blogging by Andrew Wickliffe

Superboy and the Legion of Super-Heroes (1977) #241


Writer Paul Levitz’s A, B, and C plot structuring from Legion of Super-Heroes is famously good, so I’m really hoping what he’s doing in this issue is figuring that system out. The feature story starts with one plot—Mon-El and Wildfire leading a diplomatic mission—switches over to another with Brainiac 5 and Superboy—while both teams ignore a female science police trying to give them an important message.

Why do they ignore her? Well, because if it was important, they’d have sent a man, wouldn’t they?

That exceptional sexism comes from Brainiac 5 (having Brainiac 5 be a twelfth-level intellect who’s also a misogynist is unfortunate) and isn’t even the first jerk store move from the Legion in the story. It starts with Wildfire ignoring the science cop’s flying car and almost causing her to crash. Mon-El goes to save her, thinking about Wildfire’s infinite jerkiness but doesn’t hear the science cop try to give him her message. Apparently, Daxamite super-hearing isn’t as good as Kryptonian.

Mon-El then returns to space, where Wildfire blames the accident he caused on the science cop. At least he doesn’t make a lady drivers joke.

The science cop then goes to Legion headquarters, where an emergency calls them away (here’s where Brainy says the lady cop isn’t important enough to have a real message).

Mon-El’s team’s story is about doing security on a diplomacy planet. After an attack, the Legionnaires start suspecting there might be an inside job component to the attack, and then the story cuts away to Superboy’s team never to return. Starting a plot and putting it on pause isn’t the same as back burnering. Though, one last thing on that plot: Dawnstar. They established her as an elitist mercenary last issue, but she’s naive about corruption in this issue. Levitz only plotted that issue, didn’t script, but still, it’s incongruous and seems like it’s just there for Wildfire to be a justified dick to Dawnstar.

I mean, at least there’s some effort in the justifying.

The Superboy and company plot is about some space raiders they’re fighting and exposing the vacuum of space. Eventually, Chameleon Boy gets captured and interrogated by the floating brain thing on the cover. It’s a rather effective scene, maybe because Chameleon Boy’s entirely sympathetic. But, unfortunately, it seems like everyone else comes with a caveat this issue or is just such an ass they’re not sympathetic at all.

So the feature’s got three cliffhangers—the science cop’s urgent message, Mon-El’s diplomatic intrigue, Brainiac 5 uncovering an imminent attack on Earth (the story’s called Prologue to Earthwar. It’s entirely unclear if the imminent attack has anything to do with the first two cliffhangers; it may and would technically utilize Levitz’s plotting system, but it’d be in the cheapest possible way.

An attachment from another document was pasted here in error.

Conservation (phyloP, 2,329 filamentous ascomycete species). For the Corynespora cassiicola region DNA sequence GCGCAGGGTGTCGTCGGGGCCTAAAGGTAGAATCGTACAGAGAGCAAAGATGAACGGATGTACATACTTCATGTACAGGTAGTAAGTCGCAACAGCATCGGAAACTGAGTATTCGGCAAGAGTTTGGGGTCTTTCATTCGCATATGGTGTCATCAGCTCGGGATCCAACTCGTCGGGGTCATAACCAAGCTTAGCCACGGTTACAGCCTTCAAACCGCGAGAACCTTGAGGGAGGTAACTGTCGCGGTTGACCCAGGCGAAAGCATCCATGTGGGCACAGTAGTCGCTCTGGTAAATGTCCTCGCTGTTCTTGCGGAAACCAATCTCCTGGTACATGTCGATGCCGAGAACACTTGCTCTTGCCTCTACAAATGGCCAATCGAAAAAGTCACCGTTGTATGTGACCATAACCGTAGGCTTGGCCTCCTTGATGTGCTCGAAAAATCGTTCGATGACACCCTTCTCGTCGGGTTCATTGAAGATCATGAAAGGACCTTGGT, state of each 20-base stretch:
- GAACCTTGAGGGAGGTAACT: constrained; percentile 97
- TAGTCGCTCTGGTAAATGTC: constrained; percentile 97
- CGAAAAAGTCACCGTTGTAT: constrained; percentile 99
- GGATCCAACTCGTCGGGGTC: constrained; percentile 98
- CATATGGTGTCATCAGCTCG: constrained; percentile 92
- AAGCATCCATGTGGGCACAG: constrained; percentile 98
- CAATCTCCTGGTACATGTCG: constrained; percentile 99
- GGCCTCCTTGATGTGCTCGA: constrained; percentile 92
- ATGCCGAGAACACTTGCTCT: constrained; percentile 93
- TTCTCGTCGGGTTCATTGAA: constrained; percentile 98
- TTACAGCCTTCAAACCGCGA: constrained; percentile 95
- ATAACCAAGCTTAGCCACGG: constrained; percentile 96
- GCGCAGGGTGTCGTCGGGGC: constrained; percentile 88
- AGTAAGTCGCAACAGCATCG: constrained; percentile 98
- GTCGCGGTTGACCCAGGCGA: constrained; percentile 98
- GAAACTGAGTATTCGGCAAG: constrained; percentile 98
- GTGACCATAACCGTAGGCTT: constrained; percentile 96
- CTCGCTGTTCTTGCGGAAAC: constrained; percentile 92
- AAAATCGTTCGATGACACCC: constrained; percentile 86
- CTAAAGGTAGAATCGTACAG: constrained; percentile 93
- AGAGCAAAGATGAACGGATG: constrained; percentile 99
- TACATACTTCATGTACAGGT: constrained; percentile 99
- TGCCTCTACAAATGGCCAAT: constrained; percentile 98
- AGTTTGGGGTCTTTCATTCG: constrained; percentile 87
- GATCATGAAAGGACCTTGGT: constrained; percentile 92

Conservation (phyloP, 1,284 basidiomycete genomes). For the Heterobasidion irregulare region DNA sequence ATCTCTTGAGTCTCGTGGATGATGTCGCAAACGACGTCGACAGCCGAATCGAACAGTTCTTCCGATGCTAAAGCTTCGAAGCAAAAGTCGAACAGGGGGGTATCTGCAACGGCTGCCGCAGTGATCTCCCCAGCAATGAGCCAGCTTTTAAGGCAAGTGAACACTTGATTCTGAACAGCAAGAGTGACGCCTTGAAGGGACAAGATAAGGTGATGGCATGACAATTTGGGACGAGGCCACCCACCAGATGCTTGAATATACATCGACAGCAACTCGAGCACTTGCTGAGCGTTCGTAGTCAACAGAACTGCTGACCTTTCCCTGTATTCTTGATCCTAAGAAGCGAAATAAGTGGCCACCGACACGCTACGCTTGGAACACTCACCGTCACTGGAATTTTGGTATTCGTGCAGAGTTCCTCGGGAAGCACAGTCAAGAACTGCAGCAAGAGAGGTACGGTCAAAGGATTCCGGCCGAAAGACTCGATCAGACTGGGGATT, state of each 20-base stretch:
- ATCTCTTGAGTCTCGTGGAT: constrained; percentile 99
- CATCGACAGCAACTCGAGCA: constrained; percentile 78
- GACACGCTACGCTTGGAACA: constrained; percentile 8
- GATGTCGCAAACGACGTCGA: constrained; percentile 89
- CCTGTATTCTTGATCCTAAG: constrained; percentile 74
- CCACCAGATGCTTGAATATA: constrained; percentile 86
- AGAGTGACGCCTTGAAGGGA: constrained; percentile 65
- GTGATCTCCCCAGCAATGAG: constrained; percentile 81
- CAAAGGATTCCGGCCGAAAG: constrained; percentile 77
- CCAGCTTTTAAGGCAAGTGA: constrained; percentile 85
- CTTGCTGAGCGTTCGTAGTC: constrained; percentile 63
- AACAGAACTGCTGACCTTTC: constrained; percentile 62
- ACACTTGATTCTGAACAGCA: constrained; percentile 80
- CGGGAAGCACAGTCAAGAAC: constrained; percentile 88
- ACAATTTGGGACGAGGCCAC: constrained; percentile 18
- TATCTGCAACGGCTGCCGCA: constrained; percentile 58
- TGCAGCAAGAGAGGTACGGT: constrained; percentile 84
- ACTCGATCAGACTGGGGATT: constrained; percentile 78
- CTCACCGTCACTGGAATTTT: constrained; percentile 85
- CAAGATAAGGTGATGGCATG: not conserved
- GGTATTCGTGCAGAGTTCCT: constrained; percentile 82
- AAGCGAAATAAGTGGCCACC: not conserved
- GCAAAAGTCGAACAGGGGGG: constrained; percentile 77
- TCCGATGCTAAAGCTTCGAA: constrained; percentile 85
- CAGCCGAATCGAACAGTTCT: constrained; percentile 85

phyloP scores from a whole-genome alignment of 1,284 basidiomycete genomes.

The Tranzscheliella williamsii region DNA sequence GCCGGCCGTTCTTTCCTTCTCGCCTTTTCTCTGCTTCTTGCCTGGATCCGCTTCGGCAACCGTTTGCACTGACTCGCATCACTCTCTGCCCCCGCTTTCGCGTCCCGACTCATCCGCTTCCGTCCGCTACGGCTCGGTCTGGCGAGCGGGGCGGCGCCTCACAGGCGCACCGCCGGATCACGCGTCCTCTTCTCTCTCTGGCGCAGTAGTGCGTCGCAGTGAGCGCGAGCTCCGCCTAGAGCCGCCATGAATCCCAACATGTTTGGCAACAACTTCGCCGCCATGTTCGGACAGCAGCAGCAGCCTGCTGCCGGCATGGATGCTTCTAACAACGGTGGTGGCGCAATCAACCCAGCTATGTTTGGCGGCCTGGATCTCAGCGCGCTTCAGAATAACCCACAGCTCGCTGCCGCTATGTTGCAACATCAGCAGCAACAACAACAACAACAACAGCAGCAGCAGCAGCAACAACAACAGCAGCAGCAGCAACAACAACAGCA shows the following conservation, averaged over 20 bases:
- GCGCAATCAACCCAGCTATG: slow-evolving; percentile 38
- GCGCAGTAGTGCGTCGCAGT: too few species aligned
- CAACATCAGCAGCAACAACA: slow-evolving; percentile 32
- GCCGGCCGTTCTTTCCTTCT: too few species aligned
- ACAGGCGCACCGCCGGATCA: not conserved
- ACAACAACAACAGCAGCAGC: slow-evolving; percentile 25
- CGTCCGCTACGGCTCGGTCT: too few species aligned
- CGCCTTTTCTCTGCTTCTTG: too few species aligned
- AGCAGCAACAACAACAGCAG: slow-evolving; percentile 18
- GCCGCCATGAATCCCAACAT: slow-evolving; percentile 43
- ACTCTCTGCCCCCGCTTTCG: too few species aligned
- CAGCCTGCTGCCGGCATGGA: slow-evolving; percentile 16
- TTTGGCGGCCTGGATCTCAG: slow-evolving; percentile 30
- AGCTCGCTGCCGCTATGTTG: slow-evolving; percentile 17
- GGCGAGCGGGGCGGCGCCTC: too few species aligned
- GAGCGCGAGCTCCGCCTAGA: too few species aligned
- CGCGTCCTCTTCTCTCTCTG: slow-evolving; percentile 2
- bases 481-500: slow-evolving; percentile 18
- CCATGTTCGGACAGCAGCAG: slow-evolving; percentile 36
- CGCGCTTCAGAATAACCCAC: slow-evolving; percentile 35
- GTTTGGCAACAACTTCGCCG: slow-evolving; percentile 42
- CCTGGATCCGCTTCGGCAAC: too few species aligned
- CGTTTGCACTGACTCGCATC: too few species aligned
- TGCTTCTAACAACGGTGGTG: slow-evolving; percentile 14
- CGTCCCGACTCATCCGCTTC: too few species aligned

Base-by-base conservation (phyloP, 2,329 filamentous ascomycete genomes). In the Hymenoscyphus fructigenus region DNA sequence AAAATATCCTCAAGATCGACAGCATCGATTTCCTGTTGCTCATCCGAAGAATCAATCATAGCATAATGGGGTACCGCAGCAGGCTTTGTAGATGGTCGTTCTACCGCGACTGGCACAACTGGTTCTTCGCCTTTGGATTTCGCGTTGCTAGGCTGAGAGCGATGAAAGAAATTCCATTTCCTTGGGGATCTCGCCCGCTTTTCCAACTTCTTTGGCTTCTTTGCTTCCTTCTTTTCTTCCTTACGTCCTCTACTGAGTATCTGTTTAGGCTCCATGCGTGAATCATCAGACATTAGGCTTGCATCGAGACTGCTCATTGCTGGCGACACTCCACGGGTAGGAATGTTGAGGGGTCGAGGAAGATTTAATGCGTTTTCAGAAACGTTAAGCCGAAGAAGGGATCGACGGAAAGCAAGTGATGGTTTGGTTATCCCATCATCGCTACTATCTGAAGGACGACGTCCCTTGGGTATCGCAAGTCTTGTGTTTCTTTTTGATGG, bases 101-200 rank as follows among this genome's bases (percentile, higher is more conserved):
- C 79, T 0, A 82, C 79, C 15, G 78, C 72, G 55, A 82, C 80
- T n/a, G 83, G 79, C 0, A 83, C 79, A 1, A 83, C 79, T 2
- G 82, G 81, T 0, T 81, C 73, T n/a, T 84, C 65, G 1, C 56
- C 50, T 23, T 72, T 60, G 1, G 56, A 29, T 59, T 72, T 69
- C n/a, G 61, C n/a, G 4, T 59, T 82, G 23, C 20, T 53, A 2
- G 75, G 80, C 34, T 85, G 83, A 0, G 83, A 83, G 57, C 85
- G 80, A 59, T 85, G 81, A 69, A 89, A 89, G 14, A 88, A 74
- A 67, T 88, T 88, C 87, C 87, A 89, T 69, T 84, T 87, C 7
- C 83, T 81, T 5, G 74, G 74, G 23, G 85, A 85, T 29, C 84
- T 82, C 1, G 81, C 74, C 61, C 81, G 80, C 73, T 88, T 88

All those problems aside, however, the art’s by James Sherman and Bob McLeod and is gorgeous. They’ve got similar faces for everyone in close-up, but they’re good, expressive faces and more than the story needs. The action scenes are where the art excels; the movement and figure work are phenomenal. For superhero art, Sherman and McLeod are unstoppable. And more than enough to cover the iffy aspects of Levitz’s script.

Unfortunately, the art in the back-up’s nowhere near good enough to cover the script. It’s a Levitz plot, Paul Kupperberg script, Arvell Jones on pencils, Danny Bulanadi on inks. Jones and Bulanadi put in the work, especially on the sci-fi setting, but I don’t think even Sherman and McLeod could make the story palatable. It’s an endless twelve pages about Timber Wolf and Light Lass going to her home planet to help recapture her criminal brother, Lightning Lord, and it’s an excruciating bore.

There’s still some sexism to round out the experience between stories, with Light Lass a helpless damsel as her macho boyfriend, Timber Wolf (I’m not understanding the Legion’s policy on marriage now if all the Legionaries date amongst themselves), does all the work. Including strong-arming the local law enforcement into letting him destroy the planet and assault civilians. Seemingly innocent ones, as it turns out.

Kupperberg fills the pages with the exposition, all of it bad. It’s a grueling read.

I’m sure some Legionaries aren’t complete assholes, but apparently, Levitz never wants to do stories about them.

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